The Archive of the Veneranda Fabbrica preserves a series of extraordinary importance and interest for the history of the institution itself and of Milan: the Ordinazioni capitolari, reports of the meetings of the Board of the Veneranda Fabbrica del Duomo, once called Capitolo.
THE BOARD’S DECISIONS, FROM 1444 TO PRESENT TIME. During those meetings, in the past as today, the most various matters about the life of the Fabbrica were discussed: the works for the construction – and then the restoration – of the Cathedral, the commission of artworks, the administration of the assets, the internal organisation of the institution and much more. The importance and variety of the topics, together with the chronological continuity of the documents preserved – from 1444 to present time – makes it a fundamental historic source: in it, it is possible to find little and great events that involved not only the Duomo, but the entire city.
THE METRO AND THE 1915 REPORT. In particular, this month, we would like to present a document dating back to the 18th January 1915: Italy was not involved in the World War, developing at its doors, yet, but the chancellor highlighted in the report the “uncertain situation of present time”. Many were the topics discussed in the meeting, but one of them, in hindsight, is particularly interesting for revealing the link between the city and the Veneranda Fabbrica. Monsignor Ambrogio Belgeri showed to the other members of the council a strong concern for the many projects that various engineers were presenting in those years for the creation of a subway line, aimed at raising Milan at the modern level of other European capitals, such as London and Paris.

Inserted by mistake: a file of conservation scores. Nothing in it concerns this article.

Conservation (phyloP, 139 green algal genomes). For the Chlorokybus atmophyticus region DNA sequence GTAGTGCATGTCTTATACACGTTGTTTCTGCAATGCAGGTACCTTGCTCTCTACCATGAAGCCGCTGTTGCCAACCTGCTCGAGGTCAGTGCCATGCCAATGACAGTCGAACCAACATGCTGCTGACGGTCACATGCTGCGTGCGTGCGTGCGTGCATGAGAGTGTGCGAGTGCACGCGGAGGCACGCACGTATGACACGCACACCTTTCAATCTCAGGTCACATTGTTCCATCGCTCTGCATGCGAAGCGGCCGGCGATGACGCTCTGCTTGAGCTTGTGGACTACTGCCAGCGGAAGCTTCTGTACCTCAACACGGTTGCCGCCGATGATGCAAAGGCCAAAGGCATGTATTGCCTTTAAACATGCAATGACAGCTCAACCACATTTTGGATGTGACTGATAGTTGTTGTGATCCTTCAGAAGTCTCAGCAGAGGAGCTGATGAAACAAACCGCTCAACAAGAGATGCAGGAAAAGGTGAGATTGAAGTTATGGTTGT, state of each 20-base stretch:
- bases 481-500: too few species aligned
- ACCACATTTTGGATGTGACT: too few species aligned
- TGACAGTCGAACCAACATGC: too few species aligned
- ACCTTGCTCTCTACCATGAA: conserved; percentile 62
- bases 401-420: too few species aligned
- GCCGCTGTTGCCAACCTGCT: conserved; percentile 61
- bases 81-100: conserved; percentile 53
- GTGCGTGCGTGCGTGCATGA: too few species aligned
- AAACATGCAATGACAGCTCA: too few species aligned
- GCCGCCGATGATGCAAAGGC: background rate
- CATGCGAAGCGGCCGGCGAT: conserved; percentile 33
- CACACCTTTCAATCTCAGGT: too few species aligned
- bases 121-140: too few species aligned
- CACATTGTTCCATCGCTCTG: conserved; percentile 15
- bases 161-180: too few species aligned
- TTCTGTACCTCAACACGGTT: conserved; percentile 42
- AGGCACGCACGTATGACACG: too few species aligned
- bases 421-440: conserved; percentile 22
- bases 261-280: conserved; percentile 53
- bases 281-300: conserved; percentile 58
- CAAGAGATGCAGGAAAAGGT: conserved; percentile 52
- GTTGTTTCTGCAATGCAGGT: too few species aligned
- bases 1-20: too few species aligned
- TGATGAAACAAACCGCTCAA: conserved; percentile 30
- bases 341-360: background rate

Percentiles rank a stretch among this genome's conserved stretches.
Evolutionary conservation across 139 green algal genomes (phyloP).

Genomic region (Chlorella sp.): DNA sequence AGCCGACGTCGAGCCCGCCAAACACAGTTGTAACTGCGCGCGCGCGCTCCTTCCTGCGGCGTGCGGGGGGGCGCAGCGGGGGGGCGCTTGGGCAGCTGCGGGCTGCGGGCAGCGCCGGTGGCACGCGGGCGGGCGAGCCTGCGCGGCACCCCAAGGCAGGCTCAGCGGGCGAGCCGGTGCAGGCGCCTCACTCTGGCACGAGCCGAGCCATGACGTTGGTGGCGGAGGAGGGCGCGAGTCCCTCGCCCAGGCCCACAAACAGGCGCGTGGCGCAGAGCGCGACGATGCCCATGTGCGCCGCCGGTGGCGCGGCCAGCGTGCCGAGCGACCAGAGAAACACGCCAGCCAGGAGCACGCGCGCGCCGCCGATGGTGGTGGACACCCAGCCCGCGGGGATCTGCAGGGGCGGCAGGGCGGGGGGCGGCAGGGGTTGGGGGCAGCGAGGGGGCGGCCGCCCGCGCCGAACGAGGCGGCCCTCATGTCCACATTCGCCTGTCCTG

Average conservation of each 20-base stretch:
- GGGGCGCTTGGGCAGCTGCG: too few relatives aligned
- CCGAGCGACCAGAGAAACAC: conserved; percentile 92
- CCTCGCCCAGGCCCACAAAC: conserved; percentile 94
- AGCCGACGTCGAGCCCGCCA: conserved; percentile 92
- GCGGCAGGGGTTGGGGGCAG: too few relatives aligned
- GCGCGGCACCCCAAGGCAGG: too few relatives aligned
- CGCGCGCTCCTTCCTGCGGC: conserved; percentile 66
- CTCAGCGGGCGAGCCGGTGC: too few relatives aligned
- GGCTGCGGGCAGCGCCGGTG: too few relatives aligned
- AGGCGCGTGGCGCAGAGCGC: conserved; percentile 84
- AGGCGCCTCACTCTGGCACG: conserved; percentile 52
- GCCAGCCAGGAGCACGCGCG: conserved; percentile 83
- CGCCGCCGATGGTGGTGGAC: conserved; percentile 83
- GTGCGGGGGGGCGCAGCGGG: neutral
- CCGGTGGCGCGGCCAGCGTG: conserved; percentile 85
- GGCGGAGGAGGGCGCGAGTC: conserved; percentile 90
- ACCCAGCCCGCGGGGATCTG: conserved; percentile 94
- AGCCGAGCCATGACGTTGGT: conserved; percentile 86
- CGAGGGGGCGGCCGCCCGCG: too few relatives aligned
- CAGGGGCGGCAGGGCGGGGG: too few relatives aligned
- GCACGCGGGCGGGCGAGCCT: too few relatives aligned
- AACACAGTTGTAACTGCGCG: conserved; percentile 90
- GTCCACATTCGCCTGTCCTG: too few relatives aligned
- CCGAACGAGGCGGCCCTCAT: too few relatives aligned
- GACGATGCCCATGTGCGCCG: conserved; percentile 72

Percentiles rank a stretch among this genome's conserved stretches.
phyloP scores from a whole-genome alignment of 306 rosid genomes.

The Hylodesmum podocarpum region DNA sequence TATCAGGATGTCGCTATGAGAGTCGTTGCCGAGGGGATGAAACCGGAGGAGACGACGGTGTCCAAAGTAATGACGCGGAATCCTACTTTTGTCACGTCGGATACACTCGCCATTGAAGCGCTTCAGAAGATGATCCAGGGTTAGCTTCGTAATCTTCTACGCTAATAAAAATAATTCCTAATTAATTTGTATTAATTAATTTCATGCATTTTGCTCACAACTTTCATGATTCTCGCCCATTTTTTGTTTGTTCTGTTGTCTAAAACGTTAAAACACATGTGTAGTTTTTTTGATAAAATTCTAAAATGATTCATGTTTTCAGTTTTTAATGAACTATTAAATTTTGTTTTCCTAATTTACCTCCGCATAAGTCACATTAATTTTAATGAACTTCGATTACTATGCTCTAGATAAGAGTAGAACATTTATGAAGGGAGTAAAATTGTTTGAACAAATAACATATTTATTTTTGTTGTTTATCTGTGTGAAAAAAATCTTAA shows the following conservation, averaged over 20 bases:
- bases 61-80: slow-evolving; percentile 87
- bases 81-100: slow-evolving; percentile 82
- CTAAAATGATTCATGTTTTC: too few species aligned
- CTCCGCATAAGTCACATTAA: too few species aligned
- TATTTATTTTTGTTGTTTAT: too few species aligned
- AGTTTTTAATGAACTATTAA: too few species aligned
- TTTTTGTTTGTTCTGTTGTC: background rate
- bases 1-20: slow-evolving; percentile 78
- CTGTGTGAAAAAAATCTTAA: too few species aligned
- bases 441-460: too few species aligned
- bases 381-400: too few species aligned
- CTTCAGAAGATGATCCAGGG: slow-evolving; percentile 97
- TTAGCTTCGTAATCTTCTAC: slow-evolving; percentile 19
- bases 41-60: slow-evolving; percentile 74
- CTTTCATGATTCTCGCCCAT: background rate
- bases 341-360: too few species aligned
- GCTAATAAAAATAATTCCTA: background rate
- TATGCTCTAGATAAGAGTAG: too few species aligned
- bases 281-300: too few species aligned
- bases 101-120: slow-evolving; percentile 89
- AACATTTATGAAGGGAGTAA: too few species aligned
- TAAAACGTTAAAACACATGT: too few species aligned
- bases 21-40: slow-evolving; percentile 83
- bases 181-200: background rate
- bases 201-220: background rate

CONCERNS AND REASSURANCES. All these projects, although very different, had one point in common: the passage in close proximity to the Cathedral: which consequences would have had, on the static of the Duomo, such an invasive underground intervention? Ready and reassuring the answer of the Fabbrica architect, Zacchi: «The risk of the Metro, that does not compromise the static of the Duomo, is distant as far as execution is concerned, and unfounded regarding the place involved, that respects the area of the Duomo». Senator Greppi also reassured the monsignore, asserting that the layout of the Metro «will go through via Dante or, at last, via Manzoni». Fifty years would have passed by before Milan could see its first Metro line and, still then, there would have been many worried voices regarding the effects of the underground works on the Cathedral’s stability. As always, the history of the Milan and that of the Fabbrica weave together and recall each other, and the Archive duly preserves the testimony of this inseparable link.